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After 25 Years of ‘Bye, Felicia,’ She’s Still Here

How the ultimate dismissal speaks to a world in which nobody can log off

Imagine you have the power to remove a person from the internet. I’m not talking about blocking or muting them, so they’re out of view but remain very much online, still dragging down the culture with their every miserable post. I’m saying it’s magic — snap your fingers, wave a wand, blink twice — and this person is forever banished from the plane of digital existence. They can continue to annoy people, I guess, but in real life, where the consequences are more direct.

That is a daydream gifted to us by a two-word catchphrase, “Bye, Felicia,” popularized in the movie Friday, which came out 25 years ago this week. The history of this remark can be divided into two roughly equal periods. For 13 years, “Bye, Felicia” was a quotable line from a beloved stoner comedy starring Ice Cube and Chris Tucker, one item in a huge archive of funny stuff we amused ourselves by reciting in the pre-meme dark ages. The turning point came in late 2008, when Urban Dictionary user pimpin’817 uploaded a definition that claimed broadened usage: 

“When someone says that they’re leaving and you could really give two shits less that they are. Their name then becomes ‘felicia,’ a random bitch that nobody is sad to see go. Their real name becomes irrelevant because nobody cares what it really is. Instead, they now are ‘felicia.’”

Fans of Friday will note the asymmetry between this entry and the source material: In the film, not only is the mooching neighbor actually named Felicia, but she doesn’t decide or announce that she’s leaving in the scene — she is dismissed. She saunters off because Ice Cube’s withering “Bye, Felicia” has ended the conversation, it cannot be argued, and right now, she won’t get any of the favors she’s after. That the “Felicia” in your life would buzz off without being told to is, like the efficacy of “Bye, Felicia” in practice, a piece of wishful thinking. If the Felicias of this world could be shooed or stonewalled into departing your sight, you wouldn’t need to constantly bid them adieu. It is the nature of a Felicia to return, again and again, irrepressible.

So here we are, in 2020, half a decade past the peak of “Bye Felicia” as an independent meme, and CNN anchor Brooke Baldwin is hashtagging an Instagram video about her recovery from COVID-19 with #byefelicia. How fitting that this futile gesture of finality, a kind of premature mic drop, would now apply to a virus that — as far as we know — is perfectly capable of infecting the same patient twice. Same as it ever was, really: When “Bye, Felicia” made the leap from pop-culture touchstone to social media putdown, it became a flag of victory for those who hadn’t earned it. Trashing a troll, bot, rival or hated public figure and adding “Bye, Felicia” did not get rid of the individual; it just revealed you were out of ammunition and wanted the skirmish to end.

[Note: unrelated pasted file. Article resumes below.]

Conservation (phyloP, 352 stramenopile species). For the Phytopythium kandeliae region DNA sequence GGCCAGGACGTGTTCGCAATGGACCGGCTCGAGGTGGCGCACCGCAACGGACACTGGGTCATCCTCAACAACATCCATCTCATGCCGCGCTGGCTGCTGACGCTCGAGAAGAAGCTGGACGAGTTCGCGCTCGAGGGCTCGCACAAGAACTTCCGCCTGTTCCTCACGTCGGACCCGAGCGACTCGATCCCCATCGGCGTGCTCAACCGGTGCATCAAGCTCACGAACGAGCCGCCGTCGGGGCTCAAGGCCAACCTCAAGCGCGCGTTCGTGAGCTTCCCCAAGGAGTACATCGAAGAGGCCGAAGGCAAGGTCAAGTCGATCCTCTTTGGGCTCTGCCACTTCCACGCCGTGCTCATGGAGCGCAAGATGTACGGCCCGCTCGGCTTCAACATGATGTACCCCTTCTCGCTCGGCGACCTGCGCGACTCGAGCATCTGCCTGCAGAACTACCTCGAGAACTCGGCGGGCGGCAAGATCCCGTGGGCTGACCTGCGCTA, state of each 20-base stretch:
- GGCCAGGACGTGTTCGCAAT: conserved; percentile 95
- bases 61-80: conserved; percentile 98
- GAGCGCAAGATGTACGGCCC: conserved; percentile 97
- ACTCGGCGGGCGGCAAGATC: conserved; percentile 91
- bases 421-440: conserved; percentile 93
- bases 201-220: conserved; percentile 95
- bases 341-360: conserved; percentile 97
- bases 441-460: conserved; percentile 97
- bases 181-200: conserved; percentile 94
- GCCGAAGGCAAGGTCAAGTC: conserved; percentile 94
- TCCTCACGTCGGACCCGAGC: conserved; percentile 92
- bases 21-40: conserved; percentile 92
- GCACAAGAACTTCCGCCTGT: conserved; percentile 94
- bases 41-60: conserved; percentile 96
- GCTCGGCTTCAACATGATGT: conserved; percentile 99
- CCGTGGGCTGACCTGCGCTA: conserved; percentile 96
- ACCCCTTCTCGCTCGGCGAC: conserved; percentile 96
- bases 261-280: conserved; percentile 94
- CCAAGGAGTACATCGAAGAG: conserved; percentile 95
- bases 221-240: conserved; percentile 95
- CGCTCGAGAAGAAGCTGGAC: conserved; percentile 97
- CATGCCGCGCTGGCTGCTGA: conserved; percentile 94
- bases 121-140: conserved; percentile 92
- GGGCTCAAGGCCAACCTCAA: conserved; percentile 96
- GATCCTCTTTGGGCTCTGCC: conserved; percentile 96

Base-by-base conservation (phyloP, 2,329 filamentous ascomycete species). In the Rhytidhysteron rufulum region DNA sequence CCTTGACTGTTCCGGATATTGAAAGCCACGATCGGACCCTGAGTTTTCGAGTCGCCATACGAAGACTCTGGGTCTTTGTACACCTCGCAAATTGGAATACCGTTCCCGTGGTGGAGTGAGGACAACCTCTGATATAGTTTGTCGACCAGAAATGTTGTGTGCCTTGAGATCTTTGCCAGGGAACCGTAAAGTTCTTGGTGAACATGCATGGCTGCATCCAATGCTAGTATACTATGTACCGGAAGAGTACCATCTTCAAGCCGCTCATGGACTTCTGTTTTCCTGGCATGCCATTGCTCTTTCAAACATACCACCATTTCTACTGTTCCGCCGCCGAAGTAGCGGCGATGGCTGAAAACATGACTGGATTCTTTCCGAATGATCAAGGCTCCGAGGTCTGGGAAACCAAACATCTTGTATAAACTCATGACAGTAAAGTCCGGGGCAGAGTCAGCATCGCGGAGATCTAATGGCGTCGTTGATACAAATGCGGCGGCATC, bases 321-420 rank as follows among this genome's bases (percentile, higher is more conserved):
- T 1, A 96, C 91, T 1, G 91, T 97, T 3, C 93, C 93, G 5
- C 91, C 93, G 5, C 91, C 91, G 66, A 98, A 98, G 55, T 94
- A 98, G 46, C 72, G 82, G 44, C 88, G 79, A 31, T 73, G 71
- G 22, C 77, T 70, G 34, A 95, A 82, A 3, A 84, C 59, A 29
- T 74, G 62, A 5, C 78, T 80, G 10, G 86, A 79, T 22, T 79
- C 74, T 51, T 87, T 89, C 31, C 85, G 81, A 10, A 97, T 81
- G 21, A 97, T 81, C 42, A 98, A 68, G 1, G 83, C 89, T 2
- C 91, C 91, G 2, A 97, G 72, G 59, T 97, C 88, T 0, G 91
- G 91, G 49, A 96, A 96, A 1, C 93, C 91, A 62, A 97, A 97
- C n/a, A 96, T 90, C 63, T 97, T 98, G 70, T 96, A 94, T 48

Michelle Obama has said she was thinking “Bye, Felicia,” when she and Barack vacated the White House after Trump’s inauguration — yet Trump, the horrible interloper, is the one who stayed to dismantle the Obama legacy. Mötley Crüe drummer Tommy Lee tweeted “Bye Felicia!!!!!” after the House of Representatives voted to impeach Trump, though as far as I know, Felicia was not removed from office.

Perhaps these are no more than cringe-y recyclings of a concept that has outlived its value, performed for an audience that wants the recognizable more than cleverness. On the other hand, maybe all of us misjudged the effect of “Bye, Felicia” in the first place. Ice Cube delivers this rejection with such cool force that we believed it unanswerable. The truth is, if you even like a “Bye, Felicia” Facebook status, you may wind up on an afternoon TV court show, squaring off against the highly offended Felicia in question.   

Cube’s character knew that “Bye, Felicia” gave him a temporary reprieve at best. He could be rude to her, even pretend she didn’t exist, because she’d come back anyway. There is casual contempt in this (and certainly in the queasy Felicia meta-reference from 2015’s Straight Outta Compton). There is also, I submit, a grudging, unspoken affection — the bond between siblings ever engaged in low-level hostilities. That’s why signing off your “epic clapback” with a “Bye, Felicia” always feels forced and self-satisfied, as well as lacking the desired and decisive thrust. More often, the target continues replying, unsubdued, and the thread continues its dive into the grim obscurity of the abyss. Quite simply, Felicia is not supposed to go away, and the “Bye” acquires the ironic sting that means: “I’ll never see the last of you — we are stuck together.” 

Sartre’s famous “hell is other people” thereby finds its accidental online expression. On the internet, we all suffer the company of Felicias, while every one of us is Felicia to another. Nobody, especially under quarantine, is logging off. Nobody, in the end, has the authority or power to change the Twitter experience. Telling David Brooks his take is garbage won’t stop the next one; mocking Trump’s typos won’t prevent his reelection; “canceling” a comedian won’t keep him from promoting a new special. “Bye, Felicia” is no more than a talismanic motto in the non-space of perpetual presence, a false idea that utopia is achievable through excommunication. The truth is, when you show someone the door a million times, in a million ways, they get better at avoiding it.

Which makes for a long goodbye indeed.              

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